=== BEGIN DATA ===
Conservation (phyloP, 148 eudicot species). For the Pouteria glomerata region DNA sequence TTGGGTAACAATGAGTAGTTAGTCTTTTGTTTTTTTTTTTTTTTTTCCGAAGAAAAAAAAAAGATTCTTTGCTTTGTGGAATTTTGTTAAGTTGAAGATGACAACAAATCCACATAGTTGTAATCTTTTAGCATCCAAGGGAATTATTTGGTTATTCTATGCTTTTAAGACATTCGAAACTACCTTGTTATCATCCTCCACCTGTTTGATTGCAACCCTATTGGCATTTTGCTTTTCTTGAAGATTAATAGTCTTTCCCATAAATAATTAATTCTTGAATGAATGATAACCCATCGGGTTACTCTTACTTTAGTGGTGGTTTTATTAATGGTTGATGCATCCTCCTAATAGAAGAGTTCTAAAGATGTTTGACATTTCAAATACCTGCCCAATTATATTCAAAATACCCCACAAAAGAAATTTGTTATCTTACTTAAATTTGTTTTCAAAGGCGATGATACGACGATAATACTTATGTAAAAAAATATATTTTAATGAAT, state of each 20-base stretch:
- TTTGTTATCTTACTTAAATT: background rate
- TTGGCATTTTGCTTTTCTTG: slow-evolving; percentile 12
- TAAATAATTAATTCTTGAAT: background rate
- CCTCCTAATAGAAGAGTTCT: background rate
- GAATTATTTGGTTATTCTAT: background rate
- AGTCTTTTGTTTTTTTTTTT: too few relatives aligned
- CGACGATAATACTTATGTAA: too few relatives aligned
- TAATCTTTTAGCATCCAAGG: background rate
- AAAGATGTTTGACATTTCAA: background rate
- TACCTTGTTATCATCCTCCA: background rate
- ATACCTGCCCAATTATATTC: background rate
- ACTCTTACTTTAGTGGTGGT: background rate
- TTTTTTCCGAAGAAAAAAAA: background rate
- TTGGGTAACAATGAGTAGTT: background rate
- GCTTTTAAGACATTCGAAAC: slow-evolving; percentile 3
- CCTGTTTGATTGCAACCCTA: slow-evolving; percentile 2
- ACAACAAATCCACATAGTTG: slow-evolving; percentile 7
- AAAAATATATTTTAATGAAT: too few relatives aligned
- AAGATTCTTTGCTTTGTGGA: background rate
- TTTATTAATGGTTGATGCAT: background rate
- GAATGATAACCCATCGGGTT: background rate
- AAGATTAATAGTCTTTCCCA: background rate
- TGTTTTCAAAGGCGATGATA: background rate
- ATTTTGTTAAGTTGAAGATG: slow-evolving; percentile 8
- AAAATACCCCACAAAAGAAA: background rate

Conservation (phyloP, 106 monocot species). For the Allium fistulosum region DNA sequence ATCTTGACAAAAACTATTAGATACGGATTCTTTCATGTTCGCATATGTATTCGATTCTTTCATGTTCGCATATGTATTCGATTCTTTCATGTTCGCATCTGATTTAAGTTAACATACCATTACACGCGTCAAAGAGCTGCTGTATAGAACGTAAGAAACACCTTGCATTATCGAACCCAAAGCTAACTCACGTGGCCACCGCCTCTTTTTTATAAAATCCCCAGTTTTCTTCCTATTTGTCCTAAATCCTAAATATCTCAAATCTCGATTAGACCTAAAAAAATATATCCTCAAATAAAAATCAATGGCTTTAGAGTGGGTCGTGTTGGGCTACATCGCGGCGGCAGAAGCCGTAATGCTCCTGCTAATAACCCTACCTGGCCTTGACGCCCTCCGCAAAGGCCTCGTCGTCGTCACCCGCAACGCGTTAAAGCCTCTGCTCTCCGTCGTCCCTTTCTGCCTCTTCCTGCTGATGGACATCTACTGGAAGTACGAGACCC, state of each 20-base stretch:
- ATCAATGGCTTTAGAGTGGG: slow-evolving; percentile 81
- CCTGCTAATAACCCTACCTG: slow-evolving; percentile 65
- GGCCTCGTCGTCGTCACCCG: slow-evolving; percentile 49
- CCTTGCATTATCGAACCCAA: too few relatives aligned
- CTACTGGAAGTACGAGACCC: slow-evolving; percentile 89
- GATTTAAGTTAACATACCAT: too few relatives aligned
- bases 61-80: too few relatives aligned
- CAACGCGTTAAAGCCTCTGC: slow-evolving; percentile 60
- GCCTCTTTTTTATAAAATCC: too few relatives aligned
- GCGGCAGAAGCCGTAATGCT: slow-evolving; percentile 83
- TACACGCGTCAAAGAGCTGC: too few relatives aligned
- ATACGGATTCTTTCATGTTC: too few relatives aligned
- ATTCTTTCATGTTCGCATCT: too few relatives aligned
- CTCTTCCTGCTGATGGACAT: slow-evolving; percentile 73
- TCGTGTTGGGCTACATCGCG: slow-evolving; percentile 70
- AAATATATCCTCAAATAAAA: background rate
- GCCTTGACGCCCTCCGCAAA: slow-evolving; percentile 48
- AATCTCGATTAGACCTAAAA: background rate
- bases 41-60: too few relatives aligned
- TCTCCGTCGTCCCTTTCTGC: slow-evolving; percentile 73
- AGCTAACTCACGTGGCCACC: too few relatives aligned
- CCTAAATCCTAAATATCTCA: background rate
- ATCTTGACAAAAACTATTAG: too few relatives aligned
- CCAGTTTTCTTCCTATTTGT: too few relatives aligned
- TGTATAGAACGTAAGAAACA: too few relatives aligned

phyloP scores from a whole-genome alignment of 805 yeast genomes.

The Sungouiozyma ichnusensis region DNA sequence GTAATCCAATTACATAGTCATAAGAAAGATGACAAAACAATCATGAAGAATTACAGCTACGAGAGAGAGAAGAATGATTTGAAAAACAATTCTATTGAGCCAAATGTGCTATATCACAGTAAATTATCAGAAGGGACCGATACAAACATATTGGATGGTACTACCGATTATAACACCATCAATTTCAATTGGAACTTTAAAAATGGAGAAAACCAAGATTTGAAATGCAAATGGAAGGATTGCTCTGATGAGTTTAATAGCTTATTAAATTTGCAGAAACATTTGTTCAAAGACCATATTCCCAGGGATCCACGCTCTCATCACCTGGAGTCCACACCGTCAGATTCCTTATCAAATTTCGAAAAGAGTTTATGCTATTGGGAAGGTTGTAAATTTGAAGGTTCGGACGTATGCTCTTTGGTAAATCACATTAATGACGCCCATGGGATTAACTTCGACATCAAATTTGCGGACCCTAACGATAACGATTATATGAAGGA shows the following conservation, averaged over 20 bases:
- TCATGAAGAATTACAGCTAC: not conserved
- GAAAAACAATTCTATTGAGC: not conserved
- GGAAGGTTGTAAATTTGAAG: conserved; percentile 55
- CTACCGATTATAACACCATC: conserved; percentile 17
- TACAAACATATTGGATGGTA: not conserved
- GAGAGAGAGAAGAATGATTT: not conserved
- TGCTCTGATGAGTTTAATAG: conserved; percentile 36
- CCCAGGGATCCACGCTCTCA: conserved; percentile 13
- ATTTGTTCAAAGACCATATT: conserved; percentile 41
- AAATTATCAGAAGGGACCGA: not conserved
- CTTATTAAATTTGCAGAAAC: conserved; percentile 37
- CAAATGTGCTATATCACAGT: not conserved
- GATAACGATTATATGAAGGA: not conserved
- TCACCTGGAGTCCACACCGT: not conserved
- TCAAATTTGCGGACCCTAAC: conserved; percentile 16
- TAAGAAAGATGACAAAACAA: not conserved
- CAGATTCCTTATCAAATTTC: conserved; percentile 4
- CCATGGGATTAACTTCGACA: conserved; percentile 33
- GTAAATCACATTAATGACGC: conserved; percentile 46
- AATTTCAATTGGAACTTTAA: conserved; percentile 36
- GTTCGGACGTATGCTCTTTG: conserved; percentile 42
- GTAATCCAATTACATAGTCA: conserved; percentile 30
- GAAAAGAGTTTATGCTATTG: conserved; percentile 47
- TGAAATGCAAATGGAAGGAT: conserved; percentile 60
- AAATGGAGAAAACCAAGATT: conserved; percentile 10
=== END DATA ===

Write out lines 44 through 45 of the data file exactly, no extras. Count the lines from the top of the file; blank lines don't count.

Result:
- GCCTTGACGCCCTCCGCAAA: slow-evolving; percentile 48
- AATCTCGATTAGACCTAAAA: background rate